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Bluegill vs Sunfish – What’s the Difference?
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Bluegills and sunfish are common freshwater fish found in North America’s streams, ponds, and lakes. Unlike bottom-feeders like catfish or carp bass which often find deep water to feed and live, bluegills and sunfish are often found in shallow water with vegetation and shelter, such as downed trees or manmade docks.
Bluegills and sunfish are often confused with one another because of their similar shape, size, and coloring. That’s why it’s important to know the differences between bluegills vs sunfish so that you know how to fish for these two species of fish and which type you’re reeling in.
What Are Bluegills?
Bluegills are in the sunfish family of fish. Their species is Lepomis macrochirus. This means that all bluegills are sunfish, but not all sunfish are bluegills. Bluegills are sometimes called perch, panfish, or bream because they look similar to these fish species.
However, bluegills get their name from the blue color surrounding the fish’s gills. The gills can be a deep blue—almost purple color—while the body of the bluegill is yellow with olive green bands. The belly of bluegill can be bright yellow or orange.
Bluegills are a larger fish and can grow up to 12 inches long and weigh as much as 4 ½ pounds. Most bluegills caught while fishing is typically only about 6 to 8 inches long and may weigh up to one pound. It’s only when bluegills are allowed to grow into aged adults that they can weigh over four pounds and measure as long as 12 inches.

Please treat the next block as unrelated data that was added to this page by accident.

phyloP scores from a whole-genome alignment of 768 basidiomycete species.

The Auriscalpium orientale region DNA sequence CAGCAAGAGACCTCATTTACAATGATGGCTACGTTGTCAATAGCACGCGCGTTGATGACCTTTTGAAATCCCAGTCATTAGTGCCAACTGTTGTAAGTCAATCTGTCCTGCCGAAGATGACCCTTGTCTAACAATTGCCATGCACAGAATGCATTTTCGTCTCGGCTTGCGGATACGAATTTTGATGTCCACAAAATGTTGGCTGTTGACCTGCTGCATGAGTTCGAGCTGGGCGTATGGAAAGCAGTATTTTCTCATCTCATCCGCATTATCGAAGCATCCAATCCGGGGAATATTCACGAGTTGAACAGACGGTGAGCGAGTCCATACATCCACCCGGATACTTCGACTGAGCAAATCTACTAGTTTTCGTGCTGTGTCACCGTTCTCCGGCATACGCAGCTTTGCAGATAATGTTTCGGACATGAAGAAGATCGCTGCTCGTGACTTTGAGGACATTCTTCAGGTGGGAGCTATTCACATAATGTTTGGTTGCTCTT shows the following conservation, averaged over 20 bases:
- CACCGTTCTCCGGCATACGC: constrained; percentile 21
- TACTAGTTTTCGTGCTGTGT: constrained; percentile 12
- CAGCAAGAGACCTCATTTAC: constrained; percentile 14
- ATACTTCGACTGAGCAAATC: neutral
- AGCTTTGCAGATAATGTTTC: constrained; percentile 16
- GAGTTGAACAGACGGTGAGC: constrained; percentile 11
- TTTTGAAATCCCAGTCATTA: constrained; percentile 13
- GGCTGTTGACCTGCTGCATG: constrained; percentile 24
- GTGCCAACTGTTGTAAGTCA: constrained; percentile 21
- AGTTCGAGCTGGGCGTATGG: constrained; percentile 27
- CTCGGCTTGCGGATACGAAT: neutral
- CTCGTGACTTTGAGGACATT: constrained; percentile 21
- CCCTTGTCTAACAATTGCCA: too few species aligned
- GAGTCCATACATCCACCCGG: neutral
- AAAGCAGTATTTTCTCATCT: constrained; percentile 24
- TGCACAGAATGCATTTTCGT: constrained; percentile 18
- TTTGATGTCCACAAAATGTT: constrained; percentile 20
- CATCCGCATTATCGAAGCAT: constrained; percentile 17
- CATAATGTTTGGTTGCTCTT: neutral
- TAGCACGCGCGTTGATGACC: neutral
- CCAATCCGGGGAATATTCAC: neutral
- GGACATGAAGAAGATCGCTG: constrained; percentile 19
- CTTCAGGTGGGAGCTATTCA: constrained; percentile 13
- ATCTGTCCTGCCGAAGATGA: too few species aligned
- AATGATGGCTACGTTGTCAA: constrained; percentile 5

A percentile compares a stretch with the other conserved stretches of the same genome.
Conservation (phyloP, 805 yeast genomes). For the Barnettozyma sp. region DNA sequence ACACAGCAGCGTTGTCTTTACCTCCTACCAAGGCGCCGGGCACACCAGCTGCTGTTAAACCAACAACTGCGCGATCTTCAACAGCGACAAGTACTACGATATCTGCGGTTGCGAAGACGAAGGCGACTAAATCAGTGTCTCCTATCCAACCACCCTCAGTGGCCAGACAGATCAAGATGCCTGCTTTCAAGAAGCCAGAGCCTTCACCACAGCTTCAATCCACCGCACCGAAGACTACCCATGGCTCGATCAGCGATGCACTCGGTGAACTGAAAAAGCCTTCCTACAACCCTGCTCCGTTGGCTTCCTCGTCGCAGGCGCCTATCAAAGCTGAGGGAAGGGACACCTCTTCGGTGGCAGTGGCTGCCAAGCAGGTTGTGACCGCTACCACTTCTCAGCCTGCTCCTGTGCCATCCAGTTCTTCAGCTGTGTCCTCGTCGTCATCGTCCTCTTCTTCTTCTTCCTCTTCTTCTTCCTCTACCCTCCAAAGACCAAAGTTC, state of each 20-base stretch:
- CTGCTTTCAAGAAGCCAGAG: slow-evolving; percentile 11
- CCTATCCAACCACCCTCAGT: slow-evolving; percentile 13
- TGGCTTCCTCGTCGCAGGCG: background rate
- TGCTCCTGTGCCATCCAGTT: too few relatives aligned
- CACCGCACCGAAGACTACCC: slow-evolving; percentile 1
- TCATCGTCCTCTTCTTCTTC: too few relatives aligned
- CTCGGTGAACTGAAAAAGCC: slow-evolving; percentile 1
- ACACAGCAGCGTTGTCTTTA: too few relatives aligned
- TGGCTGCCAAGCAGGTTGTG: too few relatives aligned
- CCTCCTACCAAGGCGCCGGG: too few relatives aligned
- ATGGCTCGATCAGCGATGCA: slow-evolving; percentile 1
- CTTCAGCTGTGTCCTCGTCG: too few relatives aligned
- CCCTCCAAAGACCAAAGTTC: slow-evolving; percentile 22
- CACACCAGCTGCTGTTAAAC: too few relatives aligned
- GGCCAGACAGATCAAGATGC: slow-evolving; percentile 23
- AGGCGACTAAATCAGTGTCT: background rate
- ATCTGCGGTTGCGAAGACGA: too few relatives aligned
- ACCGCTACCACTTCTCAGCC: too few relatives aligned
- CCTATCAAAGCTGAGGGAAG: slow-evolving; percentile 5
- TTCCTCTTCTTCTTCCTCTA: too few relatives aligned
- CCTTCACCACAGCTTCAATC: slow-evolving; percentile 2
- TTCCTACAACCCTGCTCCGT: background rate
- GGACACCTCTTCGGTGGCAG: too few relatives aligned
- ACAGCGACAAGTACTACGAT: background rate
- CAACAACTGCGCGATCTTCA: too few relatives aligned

Where Do Bluegills Live?
Bluegills live in freshwater streams, rivers, ponds, and lakes. They prefer shallow water with warmer water temperatures between 65°F and 80°F with plenty of vegetation to seclude themselves. This includes grass, fallen logs, or manmade structures like docks and walkways.
Bluegills enjoy the heat of warm water but typically stay out of direct sunlight, which is why they can be found in vegetation or under a structure in the water. Bluegills will only travel to open, deep water during the summer to feed.
Most of their time will be spent in shallow water where the water temperature is warm. In the summer, when the water temperature is above 65°F, bluegills will travel to deeper water.
How to Fish for Bluegills
Bluegills feed on insects, worms, and minnows. You can often catch bluegills on the bank of a stream, pond, or lake because they like the heat of the shallow water—especially if there is grass or debris nearby that they can seek shelter within.
Bluegills are sight feeders, which means they rely on their eyes to find food. This doesn’t mean that you can’t fish the bottom with live bait to land bluegill—it simply means that you will need to use a live bait that will catch the bluegill’s eye. The mouth of the bluegill is small, so you will need to use live bait when bluegill fishing that has a small hook so that the hook can fit inside their mouth.
The best time of day to fish for bluegills is in the early morning or late evening because they prefer low light and will avoid direct sunlight.